The airport had been the site of mostly peaceful protests since last Friday – but on Tuesday, protesters blocked travellers from accessing flights, using luggage trolleys to build barriers, and staging a mass sit-down.

Some protesters held signs apologising to passengers for the inconvenience caused by their demonstrations.

Two incidents, however, sparked clashes with police.

At least two men were set upon by protesters, accused of being undercover police officers – a fear prompted after the police admitted they had deployed officers disguised as anti-government protesters.

One man, who was tied up with zip ties, was later revealed to be Fu Guohao, a reporter for Chinese state media outlet the Global Times – though it is not clear if he identified himself.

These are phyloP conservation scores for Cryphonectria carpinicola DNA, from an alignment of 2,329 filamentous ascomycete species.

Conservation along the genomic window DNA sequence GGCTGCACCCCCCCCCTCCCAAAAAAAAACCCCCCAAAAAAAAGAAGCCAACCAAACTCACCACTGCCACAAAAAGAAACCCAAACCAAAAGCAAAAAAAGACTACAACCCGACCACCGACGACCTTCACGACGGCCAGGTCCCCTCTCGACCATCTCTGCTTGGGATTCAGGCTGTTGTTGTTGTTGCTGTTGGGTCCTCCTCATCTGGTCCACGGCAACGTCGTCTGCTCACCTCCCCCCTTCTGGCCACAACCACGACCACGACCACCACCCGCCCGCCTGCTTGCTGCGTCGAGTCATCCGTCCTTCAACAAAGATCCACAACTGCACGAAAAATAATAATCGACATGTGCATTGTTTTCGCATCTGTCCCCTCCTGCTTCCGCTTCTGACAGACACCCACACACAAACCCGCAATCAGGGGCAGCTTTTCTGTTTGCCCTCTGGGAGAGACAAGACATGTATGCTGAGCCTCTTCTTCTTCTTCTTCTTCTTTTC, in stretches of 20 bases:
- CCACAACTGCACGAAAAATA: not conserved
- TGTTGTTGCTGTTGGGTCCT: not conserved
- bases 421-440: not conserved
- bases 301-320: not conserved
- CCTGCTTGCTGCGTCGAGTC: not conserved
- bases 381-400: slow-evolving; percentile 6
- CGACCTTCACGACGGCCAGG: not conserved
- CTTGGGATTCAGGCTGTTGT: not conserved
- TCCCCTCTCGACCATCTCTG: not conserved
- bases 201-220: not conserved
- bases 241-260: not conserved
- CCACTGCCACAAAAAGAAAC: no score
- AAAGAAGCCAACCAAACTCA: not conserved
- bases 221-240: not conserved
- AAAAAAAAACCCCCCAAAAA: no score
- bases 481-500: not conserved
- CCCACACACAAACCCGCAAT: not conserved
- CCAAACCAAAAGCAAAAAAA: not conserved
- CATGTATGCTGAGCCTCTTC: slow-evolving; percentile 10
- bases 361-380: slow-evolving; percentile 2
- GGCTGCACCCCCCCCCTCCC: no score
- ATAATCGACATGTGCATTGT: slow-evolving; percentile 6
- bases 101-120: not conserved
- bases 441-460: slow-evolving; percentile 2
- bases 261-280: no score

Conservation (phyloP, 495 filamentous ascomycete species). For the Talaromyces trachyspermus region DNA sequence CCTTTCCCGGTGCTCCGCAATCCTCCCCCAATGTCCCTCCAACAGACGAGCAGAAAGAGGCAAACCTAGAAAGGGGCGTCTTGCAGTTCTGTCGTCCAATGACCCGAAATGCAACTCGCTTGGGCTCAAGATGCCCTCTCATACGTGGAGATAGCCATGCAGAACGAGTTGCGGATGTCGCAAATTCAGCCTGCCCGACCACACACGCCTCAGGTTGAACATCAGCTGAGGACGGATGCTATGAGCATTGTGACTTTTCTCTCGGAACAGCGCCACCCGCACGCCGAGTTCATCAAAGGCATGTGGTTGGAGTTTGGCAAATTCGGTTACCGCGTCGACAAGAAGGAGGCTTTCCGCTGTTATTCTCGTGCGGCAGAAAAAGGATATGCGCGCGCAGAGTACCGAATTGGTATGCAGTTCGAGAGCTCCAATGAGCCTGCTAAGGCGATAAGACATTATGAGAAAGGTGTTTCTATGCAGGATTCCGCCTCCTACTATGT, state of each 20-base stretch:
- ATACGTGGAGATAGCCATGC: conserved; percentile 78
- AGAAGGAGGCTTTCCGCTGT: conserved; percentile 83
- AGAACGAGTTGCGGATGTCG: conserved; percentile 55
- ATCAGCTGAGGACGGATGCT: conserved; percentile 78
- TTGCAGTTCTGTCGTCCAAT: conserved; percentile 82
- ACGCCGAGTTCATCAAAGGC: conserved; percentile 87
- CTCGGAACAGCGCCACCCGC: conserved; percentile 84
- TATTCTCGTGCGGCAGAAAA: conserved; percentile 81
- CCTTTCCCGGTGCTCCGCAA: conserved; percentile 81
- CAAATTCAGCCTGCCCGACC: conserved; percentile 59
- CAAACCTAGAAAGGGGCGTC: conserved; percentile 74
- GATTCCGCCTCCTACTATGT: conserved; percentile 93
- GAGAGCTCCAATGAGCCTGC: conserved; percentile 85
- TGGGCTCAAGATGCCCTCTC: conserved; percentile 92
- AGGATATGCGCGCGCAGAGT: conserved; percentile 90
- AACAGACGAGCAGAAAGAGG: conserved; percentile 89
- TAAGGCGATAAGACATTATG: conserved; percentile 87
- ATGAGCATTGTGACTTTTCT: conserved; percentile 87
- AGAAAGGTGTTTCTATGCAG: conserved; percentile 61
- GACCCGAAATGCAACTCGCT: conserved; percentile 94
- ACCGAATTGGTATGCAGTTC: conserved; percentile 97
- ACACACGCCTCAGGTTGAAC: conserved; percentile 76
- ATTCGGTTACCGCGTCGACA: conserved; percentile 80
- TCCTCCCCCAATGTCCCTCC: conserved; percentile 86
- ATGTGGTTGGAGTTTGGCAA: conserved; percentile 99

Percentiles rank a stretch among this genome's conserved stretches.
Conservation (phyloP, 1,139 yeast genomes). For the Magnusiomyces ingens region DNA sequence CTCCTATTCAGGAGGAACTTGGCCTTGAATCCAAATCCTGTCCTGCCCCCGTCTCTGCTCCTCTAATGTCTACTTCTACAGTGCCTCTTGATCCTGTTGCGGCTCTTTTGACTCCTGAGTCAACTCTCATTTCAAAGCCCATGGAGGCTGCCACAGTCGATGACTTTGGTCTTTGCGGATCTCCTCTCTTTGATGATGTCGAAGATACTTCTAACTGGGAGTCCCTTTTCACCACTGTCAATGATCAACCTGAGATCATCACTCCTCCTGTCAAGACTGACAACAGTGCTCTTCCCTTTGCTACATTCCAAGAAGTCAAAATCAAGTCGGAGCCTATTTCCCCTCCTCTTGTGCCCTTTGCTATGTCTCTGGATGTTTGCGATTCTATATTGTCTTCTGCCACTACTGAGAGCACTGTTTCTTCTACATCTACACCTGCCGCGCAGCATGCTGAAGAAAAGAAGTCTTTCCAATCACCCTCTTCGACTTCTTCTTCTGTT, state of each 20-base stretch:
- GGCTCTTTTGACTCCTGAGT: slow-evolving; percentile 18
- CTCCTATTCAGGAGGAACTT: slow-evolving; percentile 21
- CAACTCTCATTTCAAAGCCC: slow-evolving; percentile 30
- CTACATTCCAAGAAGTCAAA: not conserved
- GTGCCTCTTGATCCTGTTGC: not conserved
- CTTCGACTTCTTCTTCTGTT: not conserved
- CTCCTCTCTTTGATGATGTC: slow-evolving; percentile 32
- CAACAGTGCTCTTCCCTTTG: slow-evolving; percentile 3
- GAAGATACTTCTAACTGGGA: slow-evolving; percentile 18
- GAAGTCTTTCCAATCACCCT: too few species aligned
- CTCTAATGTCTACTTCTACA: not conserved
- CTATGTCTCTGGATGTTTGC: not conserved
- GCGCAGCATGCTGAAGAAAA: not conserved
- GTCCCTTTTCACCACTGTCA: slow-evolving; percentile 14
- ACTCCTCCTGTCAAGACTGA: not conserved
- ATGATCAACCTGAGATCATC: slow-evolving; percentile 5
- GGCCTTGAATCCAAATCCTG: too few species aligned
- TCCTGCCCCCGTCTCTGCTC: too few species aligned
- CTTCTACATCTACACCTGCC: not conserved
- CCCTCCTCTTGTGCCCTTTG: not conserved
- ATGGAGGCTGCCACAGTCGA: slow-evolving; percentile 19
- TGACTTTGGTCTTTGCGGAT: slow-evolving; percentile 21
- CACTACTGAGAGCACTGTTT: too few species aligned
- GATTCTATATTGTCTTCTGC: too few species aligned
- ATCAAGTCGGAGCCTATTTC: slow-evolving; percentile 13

Appearing on state television in China the next day, Mr Fu said he “didn’t behave illegally or controversially. I don’t think I should be treated violently.”

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Media captionA police officer draws his gun and aims at protesters in the airport building

Police, wearing riot gear and brandishing truncheons, arrived at the airport and clashed with protesters.

The second major incident caught on camera involved an officer who reportedly attempted to seize a woman among the protesters. But instead, his own truncheon was taken from him and he was beaten with it after being rushed into a corner.

He frantically drew his gun and pointed it at the crowd to disperse them, before being rescued by his fellow officers.

Tensions between protesters and police have ramped up further in recent days, after police were seen firing pepper ball rounds on protesters at close range, and firing teargas in an enclosed train station, during protests on Sunday.

What have authorities said about Tuesday’s clashes?

Hong Kong police said the officer’s life was “under great danger” and insisted he only drew his gun “out of emergency and necessity” and “exercised great restraint”.